Why Bob Dylan’s Rolling Thunder Gamble Paid Off

  • Photo: Jon Friedman

In the fall of 1975, Bob Dylan launched The Rolling Thunder Revue and took one of the biggest risks of his six-decade career.

It was a resounding success.

The six-week tour of New England and other locales has been captured in a new documentary from Netflix entitled “Rolling Thunder Revue: A Bob Dylan Story by Martin Scorsese.” (Previously, some of Dylan’s film work had such vague names as Dont Look Back — no apostrophe — Eat the Document and Masked and Anonymous, but Netflix liked having all of the principals in the title. Membership indeed has its privileges!)

The rehearsals and concerts are beautifully presented in a 14-disc package from Sony/Legacy.

Looking back, Dylan took a big chance by charging into this tour. He wanted to return to his un-corporate roots and have fun playing rock and roll tunes, after being tied for more than a decade to the oppressive label, The Voice of a Generation. Dylan, shrewdly sizing up the pitfalls of idolatry at an early age, had flatly rejected this highly inconvenient tag. He wanted to boogie with his friends.

Dylan impulsively launched The Rolling Thunder Revue, a rather rag-tag endeavor for a musical star who had triumphantly filled North America’s biggest hockey and basketball venues just the year before. He favored playing on college campuses. He sang out of his head, with more concern for reaching the balcony than being known for precision and artistry. He wore extensive makeup.

The risks? Dylan, for the first time, went on tour without The Band backing him up. He was coming off back-to-back hits with the albums “Planet Waves” and “Blood on the Tracks,” so he had a lot of recent success to live up to. The reviews for his Tour ‘74 extravaganza (when tickets cost a then-astronomical $8.50 apiece) had been a critical and commercial bonanza for Dylan.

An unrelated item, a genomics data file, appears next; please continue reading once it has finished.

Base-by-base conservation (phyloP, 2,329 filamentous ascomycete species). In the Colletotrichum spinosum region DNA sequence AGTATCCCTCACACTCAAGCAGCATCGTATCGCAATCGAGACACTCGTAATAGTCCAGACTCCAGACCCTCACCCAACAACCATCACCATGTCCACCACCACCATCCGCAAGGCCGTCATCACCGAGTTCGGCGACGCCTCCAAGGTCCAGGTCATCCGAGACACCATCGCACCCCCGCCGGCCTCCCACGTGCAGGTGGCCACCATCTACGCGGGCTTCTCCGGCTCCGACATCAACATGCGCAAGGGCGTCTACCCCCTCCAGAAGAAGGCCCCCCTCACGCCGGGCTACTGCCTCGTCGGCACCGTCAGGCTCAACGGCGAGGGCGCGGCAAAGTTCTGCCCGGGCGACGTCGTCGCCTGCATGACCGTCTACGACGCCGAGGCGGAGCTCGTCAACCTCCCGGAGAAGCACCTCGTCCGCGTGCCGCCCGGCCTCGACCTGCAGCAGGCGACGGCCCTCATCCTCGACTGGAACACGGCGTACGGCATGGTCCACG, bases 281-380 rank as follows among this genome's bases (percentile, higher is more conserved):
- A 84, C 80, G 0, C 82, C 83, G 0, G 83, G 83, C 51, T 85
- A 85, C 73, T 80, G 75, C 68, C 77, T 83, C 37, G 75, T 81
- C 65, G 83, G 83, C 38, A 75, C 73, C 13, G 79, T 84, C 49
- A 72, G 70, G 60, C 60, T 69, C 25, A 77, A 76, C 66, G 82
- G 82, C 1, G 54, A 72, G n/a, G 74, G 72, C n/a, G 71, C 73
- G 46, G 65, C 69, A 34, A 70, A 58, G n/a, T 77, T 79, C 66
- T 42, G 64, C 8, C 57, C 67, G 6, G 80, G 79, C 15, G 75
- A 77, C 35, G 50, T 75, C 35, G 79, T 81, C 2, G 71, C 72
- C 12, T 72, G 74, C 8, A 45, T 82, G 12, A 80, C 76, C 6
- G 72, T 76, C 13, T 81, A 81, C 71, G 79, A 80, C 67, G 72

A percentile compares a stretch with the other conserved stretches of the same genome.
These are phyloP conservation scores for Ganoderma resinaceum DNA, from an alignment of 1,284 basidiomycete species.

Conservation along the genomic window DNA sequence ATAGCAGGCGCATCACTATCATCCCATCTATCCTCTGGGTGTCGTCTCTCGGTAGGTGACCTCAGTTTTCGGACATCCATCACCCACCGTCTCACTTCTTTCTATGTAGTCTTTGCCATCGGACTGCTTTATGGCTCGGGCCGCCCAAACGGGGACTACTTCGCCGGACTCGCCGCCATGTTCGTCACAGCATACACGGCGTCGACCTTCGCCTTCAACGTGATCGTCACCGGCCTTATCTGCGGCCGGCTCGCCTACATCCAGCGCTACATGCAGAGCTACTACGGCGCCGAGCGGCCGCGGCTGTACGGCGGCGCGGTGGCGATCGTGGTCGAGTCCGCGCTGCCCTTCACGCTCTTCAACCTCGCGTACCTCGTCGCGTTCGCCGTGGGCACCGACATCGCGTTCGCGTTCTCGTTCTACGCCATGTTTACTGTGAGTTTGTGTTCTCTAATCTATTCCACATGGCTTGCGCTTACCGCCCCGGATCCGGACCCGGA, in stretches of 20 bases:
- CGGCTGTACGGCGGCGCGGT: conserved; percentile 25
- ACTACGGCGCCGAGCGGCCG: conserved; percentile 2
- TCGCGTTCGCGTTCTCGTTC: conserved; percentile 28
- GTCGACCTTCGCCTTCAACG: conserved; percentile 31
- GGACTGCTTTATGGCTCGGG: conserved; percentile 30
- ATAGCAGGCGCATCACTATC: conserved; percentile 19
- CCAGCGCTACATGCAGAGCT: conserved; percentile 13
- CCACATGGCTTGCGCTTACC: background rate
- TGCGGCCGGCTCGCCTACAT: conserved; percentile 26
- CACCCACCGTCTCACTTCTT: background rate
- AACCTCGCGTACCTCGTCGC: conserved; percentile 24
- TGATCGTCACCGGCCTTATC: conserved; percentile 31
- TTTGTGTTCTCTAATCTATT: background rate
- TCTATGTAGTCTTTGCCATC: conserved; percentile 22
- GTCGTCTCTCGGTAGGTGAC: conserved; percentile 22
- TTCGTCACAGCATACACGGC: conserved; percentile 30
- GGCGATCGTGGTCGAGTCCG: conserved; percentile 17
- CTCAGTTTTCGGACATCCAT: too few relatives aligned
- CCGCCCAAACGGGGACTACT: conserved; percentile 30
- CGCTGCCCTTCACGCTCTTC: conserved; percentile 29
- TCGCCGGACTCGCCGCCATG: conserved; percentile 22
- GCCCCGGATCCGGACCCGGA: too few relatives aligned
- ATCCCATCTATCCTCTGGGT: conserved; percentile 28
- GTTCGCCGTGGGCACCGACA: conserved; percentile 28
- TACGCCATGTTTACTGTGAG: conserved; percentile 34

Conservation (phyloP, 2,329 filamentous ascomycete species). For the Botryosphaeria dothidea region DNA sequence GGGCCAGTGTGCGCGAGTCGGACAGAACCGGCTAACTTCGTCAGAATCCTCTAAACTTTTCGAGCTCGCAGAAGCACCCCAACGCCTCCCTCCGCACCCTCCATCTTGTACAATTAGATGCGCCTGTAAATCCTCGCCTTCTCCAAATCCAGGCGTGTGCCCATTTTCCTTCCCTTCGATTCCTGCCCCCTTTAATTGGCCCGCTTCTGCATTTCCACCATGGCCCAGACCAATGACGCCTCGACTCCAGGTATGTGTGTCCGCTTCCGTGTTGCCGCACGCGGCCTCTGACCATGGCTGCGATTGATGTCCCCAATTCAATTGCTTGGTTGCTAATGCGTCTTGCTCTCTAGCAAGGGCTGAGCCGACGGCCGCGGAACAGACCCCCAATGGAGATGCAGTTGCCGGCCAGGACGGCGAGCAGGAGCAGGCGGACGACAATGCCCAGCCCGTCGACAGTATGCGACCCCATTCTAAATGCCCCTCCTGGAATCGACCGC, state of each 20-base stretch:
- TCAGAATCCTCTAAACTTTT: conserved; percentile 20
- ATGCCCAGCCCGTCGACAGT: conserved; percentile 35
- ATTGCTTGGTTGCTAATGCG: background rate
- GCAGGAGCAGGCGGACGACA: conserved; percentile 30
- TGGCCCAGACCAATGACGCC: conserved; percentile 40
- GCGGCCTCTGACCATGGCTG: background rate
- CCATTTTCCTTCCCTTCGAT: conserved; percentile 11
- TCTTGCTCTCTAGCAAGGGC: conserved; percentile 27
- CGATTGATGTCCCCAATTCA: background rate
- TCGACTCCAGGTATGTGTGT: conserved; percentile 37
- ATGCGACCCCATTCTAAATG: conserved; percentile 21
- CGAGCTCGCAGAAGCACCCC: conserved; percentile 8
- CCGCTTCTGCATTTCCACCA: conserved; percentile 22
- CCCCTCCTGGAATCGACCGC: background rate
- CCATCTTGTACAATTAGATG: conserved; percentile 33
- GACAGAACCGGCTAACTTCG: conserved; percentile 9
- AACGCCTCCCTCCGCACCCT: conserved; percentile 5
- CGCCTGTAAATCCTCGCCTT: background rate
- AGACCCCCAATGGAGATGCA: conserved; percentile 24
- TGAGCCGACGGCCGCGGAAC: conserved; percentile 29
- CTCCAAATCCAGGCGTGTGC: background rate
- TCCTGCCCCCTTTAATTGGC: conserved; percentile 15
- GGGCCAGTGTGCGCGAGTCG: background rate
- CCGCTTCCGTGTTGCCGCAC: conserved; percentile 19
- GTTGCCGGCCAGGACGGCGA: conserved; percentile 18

By touring in 1975, Dylan had hoped, too, to shine a light on the plight of imprisoned middleweight boxer Rubin “Hurricane” Carter, who had been convicted of murder (Dylan had read Carter’s autobiography and met him in the New Jersey prison and came away convinced of Carter’s innocence). Dylan co-wrote and recorded the song “Hurricane,” pointedly the first song on his next album, “Desire.” Displaying a fire that the world hadn’t heard since his 1966 world tour, Dylan sang like a demon on “Hurricane.”

But a song about injustice and a black man also represented a sizable risk for Dylan’s reputation. His 1971 song “George Jackson,” about a Black Panther leader who had been shot and killed earlier that year by prison guards, had been dismissed by fans and critics as an insincere attempt to get the public off Dylan’s back. Dylan, they alleged, hoped this “return to protest” would restore his street credibility, but it didn’t.

So, why, then, did Rolling Thunder work? Dylan’s singing is the main reason. He is completely engaged in this music. In later years, critics and fans would chide Dylan for his wildly inconsistent performances on stage to the point of mailing it in (I’ve seen these dreary performances many times).

But in 1975, he was right there — on every song, at every stop. Maybe he felt freer, without the pressure of performing with The Band in tow. Maybe he loved singing the new songs, which would later comprise the Desire album. Maybe he loved playing to college kids on campuses. Maybe he loved singing again with Joan Baez and on the same bill as such musicians as Mick Ronson, Joni Mitchell, Roger McGuinn, Ronee Blakley, T-Bone Burnett, Rob Stoner and Howie Wyeth.

You’ll see all of the joy and commitment on Dylan’s face and in his voice during the Scorsese film. My one gripe: I felt there were too many cutaways, when I just wanted to hear Dylan at one of his creative peaks. I didn’t need anything else. Sometimes he seemed like an extra in his own film.

No matter, really. This is a film worth exploring if you love Bob Dylan’s music and want to catch him at a time when he took one of his biggest creative gambles — and made it work.

Jon Friedman is the author of “Forget About Today: Bob Dylan’s Genius for Reinvention, Shunning the Naysayers, and Creating a Personal Revolution.”

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